Game ON! Lawmakers Ready to FIGHT!

( – Tennessee Republicans are taking a stand against human trafficking, appearing at a press conference on Tuesday during a controversial special session of Tennessee lawmakers focusing on the issue alongside gun control and mental health.

The press conference was organized by an advocacy group of conservatives called the Tennessee Faith and Freedom Coalition. Taking place in the Supreme Court chamber in Nashville, the conference featured multiple Tennessee Republican lawmakers from both the Senate and House.

The executive director of the advocacy group, Aaron Gulbransen, called human trafficking “the scourge of our time.”

The purpose of the conference was to discuss legislation pertaining to mandated annual reports from the Tennessee Bureau of Investigation (TBI) as well as raise awareness about the problem of human trafficking in “The Volunteer State. House Majority Leader William Lamberth said the issue is one that isn’t dragged “out into the light” enough and that the TBI, law enforcement, and lawmakers must “work together… to identify every single community” where human trafficking is taking place and “then allocate needs” there.

On Tuesday, Senate Bill 7088 passed the Senate Judiciary Committee. Senate Majority Leader Jack Johnson is in support of the bill, stating that the government is “going to war” with anyone engaged in human trafficking in Tennessee. The bill will require the TBI “to submit a report” on “crimes and trends” of human trafficking based on their data, current programs, and activities.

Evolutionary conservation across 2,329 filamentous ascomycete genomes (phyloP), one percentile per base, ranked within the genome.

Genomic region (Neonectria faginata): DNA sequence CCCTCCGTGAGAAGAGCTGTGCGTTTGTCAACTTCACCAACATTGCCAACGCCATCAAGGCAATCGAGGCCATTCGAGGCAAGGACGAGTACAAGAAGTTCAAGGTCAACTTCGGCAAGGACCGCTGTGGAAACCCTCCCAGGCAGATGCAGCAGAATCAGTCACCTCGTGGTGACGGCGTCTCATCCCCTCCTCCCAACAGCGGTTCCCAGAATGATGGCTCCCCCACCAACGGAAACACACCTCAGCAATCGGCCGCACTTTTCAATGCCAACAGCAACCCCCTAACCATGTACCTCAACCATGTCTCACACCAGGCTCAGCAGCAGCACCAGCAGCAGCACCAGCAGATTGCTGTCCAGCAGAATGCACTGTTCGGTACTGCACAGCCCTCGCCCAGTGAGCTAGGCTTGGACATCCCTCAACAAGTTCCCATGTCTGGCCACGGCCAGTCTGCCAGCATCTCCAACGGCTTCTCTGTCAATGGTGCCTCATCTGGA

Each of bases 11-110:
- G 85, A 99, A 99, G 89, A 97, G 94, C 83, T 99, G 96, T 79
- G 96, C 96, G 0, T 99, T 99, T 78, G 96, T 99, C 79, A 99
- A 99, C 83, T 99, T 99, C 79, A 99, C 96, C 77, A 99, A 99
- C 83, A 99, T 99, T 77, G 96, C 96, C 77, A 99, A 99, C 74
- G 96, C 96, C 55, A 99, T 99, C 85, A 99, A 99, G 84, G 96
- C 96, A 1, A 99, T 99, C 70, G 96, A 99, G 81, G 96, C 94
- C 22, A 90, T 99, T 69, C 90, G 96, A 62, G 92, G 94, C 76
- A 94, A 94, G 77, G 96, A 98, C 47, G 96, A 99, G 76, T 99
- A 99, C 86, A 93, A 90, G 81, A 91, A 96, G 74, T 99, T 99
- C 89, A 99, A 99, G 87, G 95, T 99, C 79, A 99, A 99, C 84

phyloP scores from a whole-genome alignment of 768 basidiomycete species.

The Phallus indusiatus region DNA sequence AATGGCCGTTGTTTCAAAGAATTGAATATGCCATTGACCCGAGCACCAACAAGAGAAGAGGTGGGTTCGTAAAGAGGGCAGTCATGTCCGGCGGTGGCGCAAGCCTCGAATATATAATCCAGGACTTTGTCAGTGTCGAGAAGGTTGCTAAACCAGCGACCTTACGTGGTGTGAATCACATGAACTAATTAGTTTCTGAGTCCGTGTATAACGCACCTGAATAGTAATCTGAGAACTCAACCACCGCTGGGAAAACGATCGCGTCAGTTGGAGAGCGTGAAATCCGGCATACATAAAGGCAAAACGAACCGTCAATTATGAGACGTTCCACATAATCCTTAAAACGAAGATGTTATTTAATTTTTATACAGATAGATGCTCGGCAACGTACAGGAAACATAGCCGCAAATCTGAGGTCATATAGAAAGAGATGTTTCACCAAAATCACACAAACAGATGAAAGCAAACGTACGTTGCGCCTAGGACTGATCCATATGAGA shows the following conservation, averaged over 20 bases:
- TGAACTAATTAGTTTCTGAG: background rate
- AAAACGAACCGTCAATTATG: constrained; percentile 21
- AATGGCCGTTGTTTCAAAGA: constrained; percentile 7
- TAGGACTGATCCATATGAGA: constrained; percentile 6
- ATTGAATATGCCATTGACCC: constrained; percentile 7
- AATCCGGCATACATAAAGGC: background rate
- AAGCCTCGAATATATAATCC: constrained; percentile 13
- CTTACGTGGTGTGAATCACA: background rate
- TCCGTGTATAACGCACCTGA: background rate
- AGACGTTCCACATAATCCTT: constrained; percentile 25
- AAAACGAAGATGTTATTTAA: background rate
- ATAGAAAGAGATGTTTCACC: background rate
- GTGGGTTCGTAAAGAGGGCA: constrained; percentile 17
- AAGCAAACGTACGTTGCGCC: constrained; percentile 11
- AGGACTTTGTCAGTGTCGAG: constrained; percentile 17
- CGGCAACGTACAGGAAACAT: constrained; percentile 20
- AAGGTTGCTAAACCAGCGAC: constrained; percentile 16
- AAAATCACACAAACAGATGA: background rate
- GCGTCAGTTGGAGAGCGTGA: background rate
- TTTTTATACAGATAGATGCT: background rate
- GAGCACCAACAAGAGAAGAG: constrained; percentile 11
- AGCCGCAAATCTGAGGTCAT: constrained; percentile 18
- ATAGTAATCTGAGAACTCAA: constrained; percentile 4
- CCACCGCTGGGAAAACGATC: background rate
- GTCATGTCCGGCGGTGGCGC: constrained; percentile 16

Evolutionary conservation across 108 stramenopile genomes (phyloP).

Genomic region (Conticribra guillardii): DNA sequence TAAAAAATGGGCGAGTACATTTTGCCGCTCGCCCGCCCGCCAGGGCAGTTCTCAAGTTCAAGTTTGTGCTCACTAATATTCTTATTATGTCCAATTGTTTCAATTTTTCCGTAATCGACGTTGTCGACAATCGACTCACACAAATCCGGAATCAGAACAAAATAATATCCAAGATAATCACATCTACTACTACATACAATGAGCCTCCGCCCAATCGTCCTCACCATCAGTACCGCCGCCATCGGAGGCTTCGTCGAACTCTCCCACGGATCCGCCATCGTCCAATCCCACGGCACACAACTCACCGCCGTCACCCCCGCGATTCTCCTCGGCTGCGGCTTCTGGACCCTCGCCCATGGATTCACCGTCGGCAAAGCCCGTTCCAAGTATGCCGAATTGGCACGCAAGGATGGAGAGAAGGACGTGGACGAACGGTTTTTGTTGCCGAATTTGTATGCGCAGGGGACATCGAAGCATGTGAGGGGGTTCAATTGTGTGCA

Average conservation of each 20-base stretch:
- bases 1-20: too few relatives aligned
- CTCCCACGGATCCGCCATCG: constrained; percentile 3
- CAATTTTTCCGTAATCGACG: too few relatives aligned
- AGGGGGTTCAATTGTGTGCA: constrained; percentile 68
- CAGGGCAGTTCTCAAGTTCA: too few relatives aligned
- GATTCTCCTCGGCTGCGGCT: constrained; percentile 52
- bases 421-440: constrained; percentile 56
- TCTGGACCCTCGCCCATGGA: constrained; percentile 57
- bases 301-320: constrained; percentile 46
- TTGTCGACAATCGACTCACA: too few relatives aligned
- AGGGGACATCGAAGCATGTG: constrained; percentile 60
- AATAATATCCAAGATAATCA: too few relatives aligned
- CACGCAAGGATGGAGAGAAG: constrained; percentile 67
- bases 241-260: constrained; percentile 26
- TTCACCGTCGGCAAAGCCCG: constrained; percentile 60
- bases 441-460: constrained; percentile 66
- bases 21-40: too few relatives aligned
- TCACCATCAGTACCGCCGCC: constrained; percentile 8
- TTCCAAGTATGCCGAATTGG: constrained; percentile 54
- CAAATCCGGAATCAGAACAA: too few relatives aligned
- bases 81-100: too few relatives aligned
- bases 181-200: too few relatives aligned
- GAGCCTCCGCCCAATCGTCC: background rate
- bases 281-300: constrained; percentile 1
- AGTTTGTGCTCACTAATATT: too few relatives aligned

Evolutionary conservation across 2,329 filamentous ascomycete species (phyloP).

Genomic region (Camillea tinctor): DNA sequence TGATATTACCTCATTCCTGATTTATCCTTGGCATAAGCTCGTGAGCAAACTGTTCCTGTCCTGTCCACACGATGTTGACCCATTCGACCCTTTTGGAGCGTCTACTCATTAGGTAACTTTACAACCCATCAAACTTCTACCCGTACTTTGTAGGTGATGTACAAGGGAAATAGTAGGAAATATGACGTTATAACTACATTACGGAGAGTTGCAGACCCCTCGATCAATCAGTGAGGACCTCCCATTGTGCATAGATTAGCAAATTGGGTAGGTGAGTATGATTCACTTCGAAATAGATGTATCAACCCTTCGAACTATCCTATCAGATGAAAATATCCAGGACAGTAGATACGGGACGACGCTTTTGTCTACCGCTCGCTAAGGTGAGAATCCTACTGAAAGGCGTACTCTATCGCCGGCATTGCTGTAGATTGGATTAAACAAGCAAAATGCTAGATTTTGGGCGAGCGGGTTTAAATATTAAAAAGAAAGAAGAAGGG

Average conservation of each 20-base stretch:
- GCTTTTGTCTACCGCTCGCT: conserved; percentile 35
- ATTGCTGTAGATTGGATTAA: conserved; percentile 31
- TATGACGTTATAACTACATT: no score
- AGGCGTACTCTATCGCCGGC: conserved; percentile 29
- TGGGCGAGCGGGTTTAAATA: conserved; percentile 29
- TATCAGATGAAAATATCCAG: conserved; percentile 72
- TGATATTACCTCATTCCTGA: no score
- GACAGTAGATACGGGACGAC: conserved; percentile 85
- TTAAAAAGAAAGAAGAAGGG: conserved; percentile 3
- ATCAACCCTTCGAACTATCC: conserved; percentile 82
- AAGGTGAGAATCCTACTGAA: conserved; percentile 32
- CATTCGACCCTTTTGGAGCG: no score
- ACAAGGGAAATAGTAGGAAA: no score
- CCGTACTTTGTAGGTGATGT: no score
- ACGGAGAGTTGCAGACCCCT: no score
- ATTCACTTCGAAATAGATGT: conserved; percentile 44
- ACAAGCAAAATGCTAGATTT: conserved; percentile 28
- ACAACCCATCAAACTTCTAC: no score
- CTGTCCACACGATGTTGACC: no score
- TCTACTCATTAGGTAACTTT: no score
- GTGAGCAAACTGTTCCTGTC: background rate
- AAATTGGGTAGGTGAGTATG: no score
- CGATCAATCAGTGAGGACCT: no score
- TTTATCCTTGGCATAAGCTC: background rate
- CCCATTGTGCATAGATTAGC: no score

Meanwhile, left-wing protesters descended on the Tennessee Capitol the same day to continue their push for gun control legislation, which ramped up after the March massacre that left three staff members and three 9-year-old children dead at a Christian school in Nashville. The Tennessee House and Senate were holding special sessions to discuss red-flag gun laws, mental health, and new conduct rules for members.

Most of the session ended up focusing on debating the new rules, which House Democrats believe will restrict their free speech, while Republicans feel some guidelines are needed about how members should conduct themselves in the House and Senate. The debate was sparked after two representatives were expelled (and then later reinstated) for organizing and holding a protest demanding more gun control.

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